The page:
President George W. Bush announced the formation of the Millennium Challenge Account (MCA) during the United Nations Financing for Development Conference in Monterrey, Mexico, in March 2002. The MCA will attempt to address the failure of current U.S. development assistance programs to meet their stated goals. Most recipients of U.S. development aid are poorer now than they were before first receiving that aid. According to the Organisation for Economic Co-operation and Development, the United States provided $167 billion to 156 developing countries from 1980 to 2000. But for the 97 for which reliable economic data for that period are available, the World Bank reports that median per capita gross domestic product (GDP) declined from $1,076 in 1980 to $994 in 2000.
Recognizing this problem, President Bush specified that the MCA would be "above and beyond existing aid" and, for the first time, would be distributed only to developing countries that "govern justly, invest in their people and encourage economic freedom." The MCA will not replace existing development assistance programs or subtract from their budgets. In fact, President Bush allocated an additional $5 billion, phased in over a three-year period: a $1.7 billion increase in fiscal year (FY) 2004, $3.3 billion in FY 2005, and the full $5 billion in FY 2006 to fund the MCA. As a separate and distinct entity, the MCA is essentially an experimental program that attempts to learn from past mistakes and explore new strategies to improve the effectiveness of future development aid programs.
The President's three broad criteria that recipients must meet to qualify for MCA assistance--good governance, investment in health and education, and sound economic policies--are consistent with the findings of numerous studies that show that good policies, not aid, are the primary drivers of development. At best, foreign development assistance will accelerate the economic growth that results from sound policies and good governance.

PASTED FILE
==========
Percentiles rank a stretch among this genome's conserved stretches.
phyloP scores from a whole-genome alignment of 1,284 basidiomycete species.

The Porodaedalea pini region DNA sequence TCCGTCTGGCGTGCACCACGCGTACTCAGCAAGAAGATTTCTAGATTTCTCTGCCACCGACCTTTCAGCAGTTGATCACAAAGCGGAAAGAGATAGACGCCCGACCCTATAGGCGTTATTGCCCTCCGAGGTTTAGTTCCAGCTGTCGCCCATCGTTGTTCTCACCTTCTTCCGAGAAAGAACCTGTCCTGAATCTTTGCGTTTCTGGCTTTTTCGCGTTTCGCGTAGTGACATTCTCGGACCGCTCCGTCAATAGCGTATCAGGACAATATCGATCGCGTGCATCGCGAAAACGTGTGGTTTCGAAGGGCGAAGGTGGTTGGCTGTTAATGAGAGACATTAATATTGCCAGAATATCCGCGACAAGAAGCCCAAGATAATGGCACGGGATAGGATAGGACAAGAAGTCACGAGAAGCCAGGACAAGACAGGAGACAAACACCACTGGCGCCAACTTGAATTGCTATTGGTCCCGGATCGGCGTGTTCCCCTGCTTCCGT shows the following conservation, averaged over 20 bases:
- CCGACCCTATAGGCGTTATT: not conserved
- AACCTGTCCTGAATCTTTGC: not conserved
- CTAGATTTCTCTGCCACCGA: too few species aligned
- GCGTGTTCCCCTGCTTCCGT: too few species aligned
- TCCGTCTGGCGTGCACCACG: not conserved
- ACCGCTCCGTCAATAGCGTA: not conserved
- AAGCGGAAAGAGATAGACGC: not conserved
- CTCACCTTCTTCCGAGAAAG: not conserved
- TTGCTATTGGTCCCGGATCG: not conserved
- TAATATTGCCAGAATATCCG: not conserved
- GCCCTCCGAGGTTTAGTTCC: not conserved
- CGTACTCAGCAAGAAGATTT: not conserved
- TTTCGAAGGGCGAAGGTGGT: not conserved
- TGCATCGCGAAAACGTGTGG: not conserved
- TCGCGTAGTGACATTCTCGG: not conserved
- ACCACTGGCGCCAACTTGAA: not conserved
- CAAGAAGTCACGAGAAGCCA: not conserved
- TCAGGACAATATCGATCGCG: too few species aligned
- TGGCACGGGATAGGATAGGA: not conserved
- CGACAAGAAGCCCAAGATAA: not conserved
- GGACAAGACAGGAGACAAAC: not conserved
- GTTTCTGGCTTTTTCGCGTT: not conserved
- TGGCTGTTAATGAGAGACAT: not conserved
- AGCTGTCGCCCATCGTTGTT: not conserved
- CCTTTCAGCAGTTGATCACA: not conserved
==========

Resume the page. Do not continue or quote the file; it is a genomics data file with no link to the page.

While the President laid out a broad framework for the MCA, much work remains to be done to flesh out the details if the MCA is to succeed where previous development efforts have failed. The Bush Administration must first determine which developing countries could receive this funding. A good starting point is the World Bank's International Development Association (IDA) program, which provides concessional loans to 79 of the poorest developing countries that do not qualify to borrow from the International Bank for Reconstruction and Development.
The primary requisite for MCA funds, however, should be progress toward reform, not merely poverty. Therefore, other developing countries not poor enough to be in the IDA, like Botswana, Guatemala, and Peru, also should be considered. Rather than the mere disbursement of development assistance, the goal is to maximize the effectiveness of development assistance.